Yinerson, LLC v. Farmers Rice Milling Company, LLC et al

Filing 39

RULING AND ORDER granting in part 24 Motion to Dismiss for Failure to State a Claim. Plaintiff's fraud claim is DISMISSED, subject to Plaintiff's right to file an amended complaint within 21 days of the date of this Order. Defendant's Motion is DENIED in all other respects. Signed by Judge Brian A. Jackson on 9/14/2020. (EDC)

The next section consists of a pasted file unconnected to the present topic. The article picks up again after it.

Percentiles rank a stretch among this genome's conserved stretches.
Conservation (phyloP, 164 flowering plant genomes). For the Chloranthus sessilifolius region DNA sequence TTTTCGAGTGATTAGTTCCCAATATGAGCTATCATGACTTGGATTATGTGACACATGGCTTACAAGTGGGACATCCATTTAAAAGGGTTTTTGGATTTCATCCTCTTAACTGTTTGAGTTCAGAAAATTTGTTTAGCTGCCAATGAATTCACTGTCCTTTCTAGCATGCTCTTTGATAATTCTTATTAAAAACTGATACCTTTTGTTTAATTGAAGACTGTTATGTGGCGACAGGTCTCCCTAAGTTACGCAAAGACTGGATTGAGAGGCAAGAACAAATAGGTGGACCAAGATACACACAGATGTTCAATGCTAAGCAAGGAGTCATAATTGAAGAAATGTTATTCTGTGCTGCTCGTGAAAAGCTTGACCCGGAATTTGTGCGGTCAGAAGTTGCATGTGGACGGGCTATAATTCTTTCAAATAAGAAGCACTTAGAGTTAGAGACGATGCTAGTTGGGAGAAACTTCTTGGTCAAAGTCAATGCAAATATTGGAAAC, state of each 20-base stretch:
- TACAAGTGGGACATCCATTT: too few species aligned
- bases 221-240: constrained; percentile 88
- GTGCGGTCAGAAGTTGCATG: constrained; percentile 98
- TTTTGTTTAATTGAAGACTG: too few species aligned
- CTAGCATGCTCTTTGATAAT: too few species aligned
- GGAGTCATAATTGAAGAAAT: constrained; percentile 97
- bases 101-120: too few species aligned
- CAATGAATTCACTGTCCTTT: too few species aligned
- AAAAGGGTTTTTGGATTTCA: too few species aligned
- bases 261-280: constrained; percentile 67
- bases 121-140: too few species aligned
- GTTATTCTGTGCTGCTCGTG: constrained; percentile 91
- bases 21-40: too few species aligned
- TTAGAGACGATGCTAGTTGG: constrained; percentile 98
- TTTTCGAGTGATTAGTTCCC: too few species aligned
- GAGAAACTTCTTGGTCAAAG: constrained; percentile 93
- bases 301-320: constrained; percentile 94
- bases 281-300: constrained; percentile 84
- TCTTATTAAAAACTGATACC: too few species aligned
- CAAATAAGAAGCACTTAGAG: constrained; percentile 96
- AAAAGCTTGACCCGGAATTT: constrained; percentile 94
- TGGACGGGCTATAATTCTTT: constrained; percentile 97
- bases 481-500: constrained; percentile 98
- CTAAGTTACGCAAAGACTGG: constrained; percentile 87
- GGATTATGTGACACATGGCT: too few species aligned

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UNITED STATES DISTRICT COURT MIDDLE DISTRICT OF LOUISIANA YINERSON, LLC CIVIL ACTION VERSUS FARMERS RICE MILLING COMPANY, LLC, ET AL. NO. 19-00407-BAJ-EWD RULING AND ORDER Before the Court is Defendant Farmers Rice Milling Company, LLC’s Motion to Dismiss (Doc. 24). Plaintiff opposes Defendant’s Motion. (Doc. 30). For the reasons stated herein, Defendant’s Motion is GRANTED IN PART and Plaintiff’s fraud claim is DISMISSED, subject to Plaintiff’s right to file an amended complaint within 21 days from the date of this Order. Defendant’s Motion is DENIED in all other respects. I. RELEVANT BACKGROUND A. Alleged Facts This action seeks damages from Defendant (and others) related to a shipment of rice allegedly lost somewhere between its origin in Houston, Texas and its intended delivery in China. (Doc. 1-2 at ¶¶ 19-22). For present purposes, the following allegations are accepted as true: Plaintiff is a commodities broker doing business under various names, including Yinerson, LLC, American Yinerson Trading Co., Ltd., and Yangpu Yinerson Trading Co., Ltd. (Doc. 1-2 at ¶ 3). Defendant operates a rice mill in Lake Charles, 1 Louisiana. (Doc. 24-1 at 2). Plaintiff contracted with Defendant to supply 20 tons of rice for delivery to Plaintiff’s customers in China based on Defendant’s assurances that Defendant possessed the experience and “necessary expertise” to ship rice to China. (Doc. 1 at ¶ 6). Specifically, Defendant’s employee, co-Defendant Ana Lefort, “assured [Plaintiff] repeatedly that there would be no issues with shipping rice to China,” and “that she had been shipping rice to China for more than ten years.” (Id. at ¶¶ 7-8). Plaintiff contends that each of these statements was “inaccurate,” and that Defendant made these “false statements” in order to secure Plaintiff’s business. (Id. at ¶¶ 9-12). Plaintiff executed its supply contract with Defendant and placed its first order for rice on October 30, 2017. (Id. at ¶ 16). In December 2017, Defendant delivered Plaintiff’s order to the Port of Houston, where Defendant tendered the rice to its overseas carrier, co-Defendant CMA CGM (America), LLC (“CGM CMA”). (Id. at ¶ 20). In January 2018, Defendant informed Plaintiff that “the rice had arrived in China and would soon be transferred to its destination port for final delivery.” (Id. at ¶ 21). Soon thereafter, however, “the shipment went missing.” (Id. at ¶ 22). Plaintiff contends that Defendant initially deflected blame for the missing shipment, attributing it to a “miscommunication.” (Id. at ¶¶ 23-24). In reality, the rice was seized by Chinese Customs, allegedly because Defendant mishandled paperwork and employed “unlicensed shippers.” (Id. at ¶ 29). Defendant allegedly “concealed” these errors for months, “and even represented that there was a mistake and [these] errors had not occurred.” (Id. at ¶ 30). Plaintiff discovered the truth 2 sometime in May 2018, when Defendant “finally admitted that there had been an error but blamed CMA [the carrier].” (Id. at 31). Despite Plaintiff’s efforts to “procure replacement rice” and save its sales contracts, Plaintiff’s customers ultimately cancelled their orders and Plaintiff lost business due to Defendant’s acts and omissions. (Id. at 33-35). B. Procedural History Plaintiff filed its original action in Louisiana state court on May 10, 2019, alleging breach of contract, fraud, and negligence against Defendant, Lefort, CGM CMA, and a fourth co-Defendant, Navis GPS, Inc. (Doc. 1-2 ¶¶ 36-38). Defendant removed to this Court on June 20, 2019. (Doc. 1). Thereafter, Plaintiff voluntarily dismissed its claims against Mrs. Lefort and Navis GPS. (See Docs. 21, 22, 27, 32). More recently, the Court dismissed Plaintiff’s claims against CMA CGM, determining that any such claims must be pursued in France under the operative Bill of Lading. (Doc. 37). Defendant now seeks dismissal of Plaintiff’s action, contending that Plaintiff’s claims fail as a matter of law. (Doc. 24). Specifically, Defendant argues (1) Plaintiff’s contract claim fails because Plaintiff is not a party to the underlying sales contract; (2) Plaintiff’s fraud claim fails for lack of specificity; and (3) Plaintiff’s fraud and negligence claims are prescribed on their face. (See id.). Plaintiff opposes Defendant’s Motion. (Doc. 30). Defendant has filed a reply. (Doc. 34). For reasons that follow, Defendant’s Motion will be granted in part, and Plaintiff’s fraud claim will be dismissed, subject to Plaintiff’s right to file an amended complaint. 3 II. ANALYSIS A. Standard A Rule 12(b)(6) motion to dismiss tests the sufficiency of the complaint against the legal standard set forth in Rule 8, which requires “a short and plain statement of the claim showing that the pleader is entitled to relief.” Fed. R. Civ. P. 8(a)(2). “To survive a motion to dismiss, a complaint must contain sufficient factual matter, accepted as true, to ‘state a claim to relief that is plausible on its face.’” Ashcroft v. Iqbal, 556 U.S. 662, 678 (2009) (quoting Bell Atl. Corp. v. Twombly, 550 U.S. 544, 570 (2007)). “Determining whether a complaint states a plausible claim for relief [is] . . . a context-specific task that requires the reviewing court to draw on its judicial experience and common sense.” Id. at 679. “[F]acial plausibility” exists “when the plaintiff pleads factual content that allows the court to draw the reasonable inference that the defendant is liable for the misconduct alleged.” Id. at 678 (citing Twombly, 550 U.S. at 556). Hence, the complaint need not set out “detailed factual allegations,” but something “more than labels and conclusions, and a formulaic recitation of the elements of a cause of action” is required. Twombly, 550 U.S. at 555. When conducting its inquiry, the Court must “accept[] all well-pleaded facts as true and view[] those facts in the light most favorable to the plaintiff.” Bustos v. Martini Club Inc., 599 F.3d 458, 461 (5th Cir. 2010) (quotation marks omitted). B. Discussion Breach of Contract Plaintiff alleges breach of contract based on Defendant’s failure “to deliver the 4 goods, as promised, when promised.” (Doc. 1-2 at ¶ 37). In Louisiana, the essential elements of a breach of contract claim are (1) the obligor undertook an obligation to perform, (2) the obligor failed to perform the obligation (the breach), and (3) the failure to perform resulted in damages to the obligee. Denham Homes, L.L.C. v. Teche Fed. Bank, 2014-1576 (La. App. 1 Cir. 9/18/15), 182 So. 3d 108, 119 (citing La. C.C. art. 1994). Defendant does not dispute that Plaintiff’s Complaint pleads the basic elements of breach of contract. After all, Plaintiff alleges (1) Plaintiff contracted with Defendant for a shipment of rice to be delivered to Plaintiff’s customers in China; (2) Defendant mishandled paperwork and employed “unlicensed shippers,” which resulted in Plaintiff’s shipment being seized by Chinese Customs; and (3) consequently, Plaintiff lost profits and customers. Instead, Defendant seeks dismissal because Plaintiff fails to disclose which entity among its various alleged trade names—Yinerson, LLC, American Yinerson Trading Co., Ltd., and/or Yangpu Yinerson Trading Co., Ltd.—executed the sales contract with Defendant. (Doc. 24-1 at 5). To support its position, Defendant reaches outside the four corners of the Complaint, suggesting that Plaintiff has failed to properly register its trade names and may be operating under assumed names in violation of Louisiana law, and asserting in a footnote that “the evidence will show that [Defendant] entered into an agreement with Yangpu, not Yinerson.” (Id. at n.3). The Court is not persuaded. What the evidence may ultimately show regarding Plaintiff’s business practices and the contract relationship among the parties, and 5 what significance that evidence may bear on the instant dispute, is for a later date. At this stage, the Court is limited to the allegations of the Complaint. The Complaint alleges a plausible breach of contract, which Defendant does not contest. Defendant’s request to dismiss Plaintiff’s breach of contract claim is denied. Fraud Plaintiff alleges fraud based on Defendant’s alleged misrepresentations regarding its experience and expertise shipping rice to China, and its initial assurances “that there was no problem” when the shipment disappeared. (Doc. 1-2 at ¶ 36). Defendant contends that these allegations are too vague to support a plausible fraud claim. The Court agrees. In Louisiana, “[f]raud is a misrepresentation or a suppression of the truth made with the intention either to obtain an unjust advantage for one party or to cause a loss or inconvenience to the other. Fraud may also result from silence or inaction.” La. C.C. art. 1953. In addition to the requirements of Rule 12(b)(6), a plaintiff alleging fraud must satisfy Rule 9(b), and plead “with particularity the circumstances constituting fraud.” Fed. R. Civ. Pro. 9(b). The Fifth Circuit “interprets Rule 9(b) strictly, requiring the plaintiff to specify the statements contended to be fraudulent, identify the speaker, state when and where the statements were made, and explain why the statements were fraudulent.” Flaherty & Crumrine Preferred Income Fund, Inc. v. TXU Corp., 565 F.3d 200, 207 (5th Cir. 2009) (quotation marks omitted). In other words, a plaintiff must “set forth the who, what, when, where, and how of the alleged fraud.” U.S. ex rel. Williams v. Bell Helicopter Textron Inc., 417 F.3d 450, 453 (5th Cir. 2005) (quotation marks omitted). 6 Here, Plaintiff hardly sets forth the who, what, when, where, and how, let alone with the specificity required by Rule 9(b). Rather, Plaintiff’s allegations merely suggest that at some point between June and October 2017, Mrs. Lefort (and possibly others) misrepresented Defendant’s experience and expertise shipping goods to China, and that at various times between January and May 2018, Mrs. Lefort (and possibly others) misrepresented the cause of the missing shipment, claiming it was the result of a miscommunication, not intervention by Chinese Customs. These allegations altogether lack the requisite “where” and “how,” and are seriously deficient regarding the requisite “who,” “what,” and “when.” Accordingly, Defendant’s request to dismiss Plaintiff’s fraud claim is granted. E.g., Trinity Med. Servs., L.L.C., et al., v. Merge Healthcare Sols., Inc., No. 17-cv-592, 2018 WL 3748399, at *4 (M.D. La. Aug. 7, 2018) (dismissing plaintiffs’ fraud claim for lack of specificity). Prescription Finally, Defendant asserts that Plaintiff’s fraud and negligence claims must be dismissed because they are time-barred under La. C.C. art. 3492, Louisiana’s one-year prescriptive period for delictual actions. (Doc. 24-1 at 8-9). Here, again, the Court is not persuaded. Plaintiff alleges that Defendant concealed and misrepresented the true cause of the missing shipment “into May of 2018, until [Defendant] finally admitted that there had been an error but blamed CMA.” (Doc. 1-2 at ¶ 31). At this early stage, Defendant’s alleged concealment and misrepresentation triggers contra non valentum, rendering Plaintiff’s claims timely if pursued within one year of discovery. Our Lady of the Lake Hosp., Inc. v. Carboline Co., 632 So. 2d 339, 343 (La. Ct. App. 1993), writ denied 635 So. 2d 228 (La. 1994) 7 (“Thus, if the debtor's conduct constitutes concealment, misrepresentation, fraud, or other ill practices that prevents plaintiff from availing itself of its cause of action or lulls plaintiff into a false sense of security, the doctrine of contra non valentem is triggered.”). Plaintiff filed its original state court action on May 10, 2019, apparently within one year of discovering Defendant’s concealment. Thus, these claims are not prescribed on their face. Defendant’s request for dismissal on the basis of prescription is denied, subject to Defendant’s right to re-raise the defense if the evidence shows that Plaintiff knew or should have known of its claims prior to May 10, 2018. C. Amendment “When a complaint fails to state a claim, the court should generally give the plaintiff at least one chance to amend before dismissing the action with prejudice unless it is clear that the defects in the complaint are incurable.” Tow v. Amegy Bank N.A., 498 B.R. 757, 765 (S.D. Tex. 2013) (citing authorities); see also 5B Charles A. Wright & Arthur R. Miller, Federal Practice and Procedure § 1357 (3d ed. 2016) (“As the numerous case[s] ... make clear, dismissal under Rule 12(b)(6) generally is not immediately final or on the merits because the district court normally will give the plaintiff leave to file an amended complaint to see if the shortcomings of the original document can be corrected.”). Here, Plaintiff’s fraud claim is not conclusively foreclosed, provided Plaintiff establishes the requisite who, what, when, where, and how. Accordingly, the Court will afford Plaintiff the opportunity to amend. E.g., Trinity Med. Servs., 2018 WL 3748399, at *12-13 (allowing plaintiffs to amend their fraud claim to add the requisite “who, what, when, and where”). 8 III. CONCLUSION Accordingly, IT IS ORDERED that Defendant’s Motion to Dismiss is GRANTED IN PART. Plaintiff’s fraud claim is DISMISSED, subject to Plaintiff’s right to file an amended complaint within 21 days of the date of this Order. IT IS FURTHER ORDERED that Defendant’s Motion is DENIED in all other respects. Baton Rouge, Louisiana, this 14th day of September, 2020 _____________________________________ JUDGE BRIAN A. JACKSON UNITED STATES DISTRICT COURT MIDDLE DISTRICT OF LOUISIANA 9